It's true....just save money to become wealthy. The key is to put Savings in your budget as one of your bills....something you HAVE to pay each month....and pay yourself first!


Ned --

Here's a game plan that should work for you:

I always wanted to be rich some day and now by reading your post I know it never to late to start saving. I guess if I have save only $200 a month I would be very far right now. Thanks for the tips, no actually for waking me up.

I got rid of my TV about 12 years ago.So I don't get any sales pitches except on the radio,the newspaper,or mailbox.According to,if I save $600 a month for 15 years(180 months)and earn 24% a year-a mighty big,not impossible return-I will have $1,000,000.00, which will have a buying power of $600,000,in 2022.By the rule of 72,that is a double of principle every 3 years...Total invested is $108,000.$600 per month equals a car payment of $368,plus NO latte ($4*22)equals $88,plus Plus NO McDonald's ($4 *30)=$120+$14 miscellaneous=$600 saved,and invested.Just a crazy idea.24% is a really large return,and perhaps impossible,and perhaps illogical.I earned 40% on croc's (CROX)back in May 2007.I know this sounds improbable,but...I'll see you in 15 years?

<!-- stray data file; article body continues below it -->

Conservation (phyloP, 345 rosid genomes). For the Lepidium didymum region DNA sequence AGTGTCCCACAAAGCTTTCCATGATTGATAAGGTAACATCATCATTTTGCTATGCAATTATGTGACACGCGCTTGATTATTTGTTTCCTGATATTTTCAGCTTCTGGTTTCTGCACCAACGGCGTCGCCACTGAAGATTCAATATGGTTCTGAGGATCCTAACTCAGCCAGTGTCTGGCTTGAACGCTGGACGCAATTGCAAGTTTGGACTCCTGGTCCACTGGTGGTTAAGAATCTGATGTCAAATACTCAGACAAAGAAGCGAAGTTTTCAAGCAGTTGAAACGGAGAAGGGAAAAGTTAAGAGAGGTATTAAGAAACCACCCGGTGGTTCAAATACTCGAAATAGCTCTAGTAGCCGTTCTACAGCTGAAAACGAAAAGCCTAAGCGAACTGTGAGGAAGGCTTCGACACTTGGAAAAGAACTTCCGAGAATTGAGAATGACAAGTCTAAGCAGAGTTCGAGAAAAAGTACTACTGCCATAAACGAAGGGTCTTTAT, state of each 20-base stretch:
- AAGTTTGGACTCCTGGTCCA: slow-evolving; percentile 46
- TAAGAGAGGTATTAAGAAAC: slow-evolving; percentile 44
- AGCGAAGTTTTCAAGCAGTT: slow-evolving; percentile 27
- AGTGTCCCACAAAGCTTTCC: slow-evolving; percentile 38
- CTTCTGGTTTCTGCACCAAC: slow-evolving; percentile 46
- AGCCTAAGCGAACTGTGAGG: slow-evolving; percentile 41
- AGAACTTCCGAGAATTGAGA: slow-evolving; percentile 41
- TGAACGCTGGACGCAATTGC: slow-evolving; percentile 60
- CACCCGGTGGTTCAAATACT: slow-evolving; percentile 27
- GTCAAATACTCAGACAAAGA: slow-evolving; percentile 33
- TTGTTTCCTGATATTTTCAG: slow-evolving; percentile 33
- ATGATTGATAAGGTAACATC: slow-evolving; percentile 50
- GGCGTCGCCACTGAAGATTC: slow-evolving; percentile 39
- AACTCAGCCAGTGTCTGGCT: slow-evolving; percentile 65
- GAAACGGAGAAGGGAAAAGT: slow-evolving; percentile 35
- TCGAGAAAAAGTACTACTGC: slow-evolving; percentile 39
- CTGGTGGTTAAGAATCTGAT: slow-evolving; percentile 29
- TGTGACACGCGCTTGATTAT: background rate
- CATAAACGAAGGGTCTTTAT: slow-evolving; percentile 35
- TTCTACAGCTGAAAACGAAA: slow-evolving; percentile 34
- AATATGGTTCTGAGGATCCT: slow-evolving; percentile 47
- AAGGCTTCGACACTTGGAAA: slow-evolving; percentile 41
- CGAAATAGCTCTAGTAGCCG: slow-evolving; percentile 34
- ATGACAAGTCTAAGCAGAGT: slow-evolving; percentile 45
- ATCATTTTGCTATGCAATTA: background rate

Toure, let me know when you find that investment with the 24% return!!

How to become wealthy.
1)Put the TV out by the dumpster.
Drive over it with your car.Watch out for kids and derelicts.
2)Write down every thing you spend for 4 weeks.Lose the $4.00 coffee=$88.00 per month.Lose the cable=$70? per month.I never had cable.What do they charge? Lose the $5.00 lunch=$110.00 per month.
3)Lose the cell phone.$39 per month?